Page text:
Scatter Radiation is Unavoidable, Physician Protection is Not
Radiation Therapy is a powerful tool in medicine, especially when used to treat cancer. Radiation works by killing and slowing the growth of cancer cells – but it can also damage healthy cells in the process, which can increase the risk of developing cancer in the future.
In 2017, approximately 80,000 new cases of brain tumors are expected to be diagnosed, with roughly 26,000 of those being malignant cases.¹ This depicts brain and other central nervous system cancer as the 10th leading cause of death in both men and women, and an estimated 16,700 individuals are expected to die from primary brain cancer this year.²
While healthcare providers are diligent in their efforts to keep patients safe from scatter radiation, it is also important for providers to consider their safety when performing these procedures. Scatter radiation is secondary radiation that deflects from an object, most commonly the patient, during procedures, and can affect the healthcare provider’s brain in the process.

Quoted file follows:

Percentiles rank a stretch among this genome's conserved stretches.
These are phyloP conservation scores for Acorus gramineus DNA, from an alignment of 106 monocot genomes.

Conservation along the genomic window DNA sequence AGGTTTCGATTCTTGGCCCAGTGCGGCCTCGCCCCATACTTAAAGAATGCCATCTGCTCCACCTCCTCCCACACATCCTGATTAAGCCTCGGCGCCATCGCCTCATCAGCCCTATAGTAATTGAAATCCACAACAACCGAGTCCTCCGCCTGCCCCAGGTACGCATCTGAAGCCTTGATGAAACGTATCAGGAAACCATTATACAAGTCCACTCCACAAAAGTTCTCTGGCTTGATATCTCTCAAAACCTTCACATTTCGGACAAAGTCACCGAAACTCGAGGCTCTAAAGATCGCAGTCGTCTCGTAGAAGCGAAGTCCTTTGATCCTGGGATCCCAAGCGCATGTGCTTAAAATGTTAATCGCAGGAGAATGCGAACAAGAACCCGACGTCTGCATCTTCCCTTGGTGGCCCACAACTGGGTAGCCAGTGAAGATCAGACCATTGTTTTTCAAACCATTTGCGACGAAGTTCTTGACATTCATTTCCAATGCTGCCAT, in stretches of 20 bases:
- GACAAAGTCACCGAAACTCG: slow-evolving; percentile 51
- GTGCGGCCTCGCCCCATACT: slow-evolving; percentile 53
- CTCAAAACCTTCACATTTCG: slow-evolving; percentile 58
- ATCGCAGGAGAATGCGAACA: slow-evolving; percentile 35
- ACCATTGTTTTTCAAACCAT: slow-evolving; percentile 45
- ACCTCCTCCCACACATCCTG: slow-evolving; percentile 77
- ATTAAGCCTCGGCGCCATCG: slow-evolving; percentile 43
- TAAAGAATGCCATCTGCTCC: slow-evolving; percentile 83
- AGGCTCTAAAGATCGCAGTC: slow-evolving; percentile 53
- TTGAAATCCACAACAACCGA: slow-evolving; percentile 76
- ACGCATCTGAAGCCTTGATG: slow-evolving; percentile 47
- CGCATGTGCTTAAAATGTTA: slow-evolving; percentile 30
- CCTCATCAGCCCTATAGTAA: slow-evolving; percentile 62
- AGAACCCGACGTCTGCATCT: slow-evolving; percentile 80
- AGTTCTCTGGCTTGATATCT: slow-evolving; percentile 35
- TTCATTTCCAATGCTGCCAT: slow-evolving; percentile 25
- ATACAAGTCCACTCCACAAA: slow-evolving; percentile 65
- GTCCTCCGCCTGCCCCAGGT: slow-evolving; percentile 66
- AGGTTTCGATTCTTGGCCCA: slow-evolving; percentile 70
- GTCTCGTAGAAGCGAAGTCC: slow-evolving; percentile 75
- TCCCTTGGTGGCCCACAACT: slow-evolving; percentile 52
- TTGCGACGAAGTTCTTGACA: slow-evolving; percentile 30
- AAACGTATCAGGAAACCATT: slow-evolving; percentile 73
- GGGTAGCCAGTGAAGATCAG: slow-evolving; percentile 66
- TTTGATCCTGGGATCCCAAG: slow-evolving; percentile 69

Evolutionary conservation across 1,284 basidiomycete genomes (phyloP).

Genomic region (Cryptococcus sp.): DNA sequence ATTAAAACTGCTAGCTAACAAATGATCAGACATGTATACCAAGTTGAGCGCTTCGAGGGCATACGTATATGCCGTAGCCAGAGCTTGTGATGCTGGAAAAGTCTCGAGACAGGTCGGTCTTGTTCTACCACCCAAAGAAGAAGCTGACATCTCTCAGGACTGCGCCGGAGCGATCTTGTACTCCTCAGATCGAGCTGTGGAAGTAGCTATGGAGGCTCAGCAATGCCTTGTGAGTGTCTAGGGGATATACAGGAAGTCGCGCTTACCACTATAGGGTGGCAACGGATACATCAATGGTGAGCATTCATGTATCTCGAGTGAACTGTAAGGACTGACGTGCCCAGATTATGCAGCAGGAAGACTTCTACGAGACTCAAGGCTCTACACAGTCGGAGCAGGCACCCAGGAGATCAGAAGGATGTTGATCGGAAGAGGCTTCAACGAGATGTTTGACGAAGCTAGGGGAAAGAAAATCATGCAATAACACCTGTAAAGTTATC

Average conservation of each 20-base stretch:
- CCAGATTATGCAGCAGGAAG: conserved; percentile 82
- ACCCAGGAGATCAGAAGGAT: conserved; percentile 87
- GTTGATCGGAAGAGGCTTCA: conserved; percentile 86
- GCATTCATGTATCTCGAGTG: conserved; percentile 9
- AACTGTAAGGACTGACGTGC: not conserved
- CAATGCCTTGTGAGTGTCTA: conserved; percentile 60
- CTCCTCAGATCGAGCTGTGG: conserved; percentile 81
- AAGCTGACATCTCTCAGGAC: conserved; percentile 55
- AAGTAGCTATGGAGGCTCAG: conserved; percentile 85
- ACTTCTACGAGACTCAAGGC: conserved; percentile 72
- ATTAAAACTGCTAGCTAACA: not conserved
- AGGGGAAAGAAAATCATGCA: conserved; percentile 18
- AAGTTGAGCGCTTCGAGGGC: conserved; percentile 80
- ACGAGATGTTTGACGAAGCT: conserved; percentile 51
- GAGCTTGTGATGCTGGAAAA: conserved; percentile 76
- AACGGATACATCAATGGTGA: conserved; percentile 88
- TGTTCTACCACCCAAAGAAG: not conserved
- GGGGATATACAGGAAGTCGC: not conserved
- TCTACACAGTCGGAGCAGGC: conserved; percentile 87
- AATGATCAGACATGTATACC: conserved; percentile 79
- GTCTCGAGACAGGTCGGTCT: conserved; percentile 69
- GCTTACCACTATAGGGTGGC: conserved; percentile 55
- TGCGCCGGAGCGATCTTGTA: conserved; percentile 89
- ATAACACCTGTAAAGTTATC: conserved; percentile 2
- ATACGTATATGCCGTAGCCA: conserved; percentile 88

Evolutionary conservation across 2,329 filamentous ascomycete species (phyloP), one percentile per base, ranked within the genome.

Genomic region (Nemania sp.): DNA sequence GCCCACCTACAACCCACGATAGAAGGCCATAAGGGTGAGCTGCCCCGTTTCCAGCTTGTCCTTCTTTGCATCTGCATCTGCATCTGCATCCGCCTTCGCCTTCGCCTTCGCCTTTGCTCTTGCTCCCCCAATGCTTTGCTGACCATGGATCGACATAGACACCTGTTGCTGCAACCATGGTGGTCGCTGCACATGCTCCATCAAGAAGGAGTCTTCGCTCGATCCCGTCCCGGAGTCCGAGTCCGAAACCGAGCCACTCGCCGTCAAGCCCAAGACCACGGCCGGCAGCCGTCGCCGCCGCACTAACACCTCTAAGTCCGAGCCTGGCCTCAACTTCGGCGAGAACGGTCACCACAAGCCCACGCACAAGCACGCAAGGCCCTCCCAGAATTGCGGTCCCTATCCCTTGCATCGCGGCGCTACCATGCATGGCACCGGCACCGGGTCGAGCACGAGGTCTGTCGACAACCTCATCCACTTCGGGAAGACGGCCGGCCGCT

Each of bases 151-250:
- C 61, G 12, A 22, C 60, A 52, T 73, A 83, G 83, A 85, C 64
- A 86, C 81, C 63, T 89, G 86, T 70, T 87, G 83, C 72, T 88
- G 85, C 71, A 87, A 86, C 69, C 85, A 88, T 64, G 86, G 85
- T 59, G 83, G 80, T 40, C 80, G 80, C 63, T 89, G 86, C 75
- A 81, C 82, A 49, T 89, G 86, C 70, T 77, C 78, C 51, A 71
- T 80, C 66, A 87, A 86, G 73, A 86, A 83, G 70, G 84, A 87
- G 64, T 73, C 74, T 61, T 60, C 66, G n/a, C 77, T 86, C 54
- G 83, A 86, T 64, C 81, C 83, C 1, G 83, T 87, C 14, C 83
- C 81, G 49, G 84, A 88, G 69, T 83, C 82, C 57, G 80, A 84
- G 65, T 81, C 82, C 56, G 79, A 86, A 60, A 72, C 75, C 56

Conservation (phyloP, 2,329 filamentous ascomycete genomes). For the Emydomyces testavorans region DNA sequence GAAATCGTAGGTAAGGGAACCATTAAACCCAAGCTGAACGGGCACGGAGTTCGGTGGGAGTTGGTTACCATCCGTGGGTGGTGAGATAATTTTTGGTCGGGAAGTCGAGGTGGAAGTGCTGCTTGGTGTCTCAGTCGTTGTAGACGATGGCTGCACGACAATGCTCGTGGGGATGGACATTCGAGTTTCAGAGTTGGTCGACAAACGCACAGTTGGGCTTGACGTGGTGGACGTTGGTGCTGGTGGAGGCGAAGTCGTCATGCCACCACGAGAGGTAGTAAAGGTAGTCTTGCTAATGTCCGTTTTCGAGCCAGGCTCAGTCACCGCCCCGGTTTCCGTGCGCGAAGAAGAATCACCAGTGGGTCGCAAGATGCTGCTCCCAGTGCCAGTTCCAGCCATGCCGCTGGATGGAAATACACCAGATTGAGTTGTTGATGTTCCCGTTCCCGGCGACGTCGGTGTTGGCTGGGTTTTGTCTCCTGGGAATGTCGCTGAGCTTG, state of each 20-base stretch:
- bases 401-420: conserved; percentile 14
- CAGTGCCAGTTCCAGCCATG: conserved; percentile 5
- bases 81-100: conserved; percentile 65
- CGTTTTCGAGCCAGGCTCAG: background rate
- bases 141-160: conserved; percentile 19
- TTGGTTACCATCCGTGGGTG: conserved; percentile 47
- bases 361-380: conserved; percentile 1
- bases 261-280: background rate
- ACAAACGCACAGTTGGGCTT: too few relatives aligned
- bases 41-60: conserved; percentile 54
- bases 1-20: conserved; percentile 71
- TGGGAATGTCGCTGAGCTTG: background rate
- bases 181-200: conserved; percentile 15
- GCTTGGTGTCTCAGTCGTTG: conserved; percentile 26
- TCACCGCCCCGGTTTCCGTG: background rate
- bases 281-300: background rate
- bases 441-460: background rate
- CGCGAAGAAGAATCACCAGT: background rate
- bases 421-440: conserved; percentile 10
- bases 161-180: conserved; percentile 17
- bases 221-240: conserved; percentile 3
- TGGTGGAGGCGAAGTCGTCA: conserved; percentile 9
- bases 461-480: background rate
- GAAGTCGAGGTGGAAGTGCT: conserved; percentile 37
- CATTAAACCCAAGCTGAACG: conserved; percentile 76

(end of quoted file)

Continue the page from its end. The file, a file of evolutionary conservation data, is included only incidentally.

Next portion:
RADPAD® from Worldwide Innovations & Technologies is a full line of radiation protection products that are dedicated to protecting hospital staff during fluoro-guided procedures.
The RADPAD® No Brainer® is an attenuation material-lined scrub cap worn by cath lab personnel that protects the brain from scatter radiation during fluoro-guided procedures. The RADPAD® is also available as a thyroid shield and a full-length protection sleeve to cover the neck and arms of the physician during these procedures. The RADPAD® Table Skirt anchors to the table in the cath lab to block scatter radiation that flows from below the table, and the RADPAD® Specialty Shields create a shade zone where the physician can work from.
¹ American Brain Tumor Association®. (2017). Brain Tumor Statistics. Retrieved from http://www.abta.org/about-us/news/brain-tumor-statistics/?referrer=https://www.google.com/
² Cancer.Net. (June 2016). Brain Tumor: Statistics. Retrieved from https://www.cancer.net/cancer-types/brain-tumor/statistics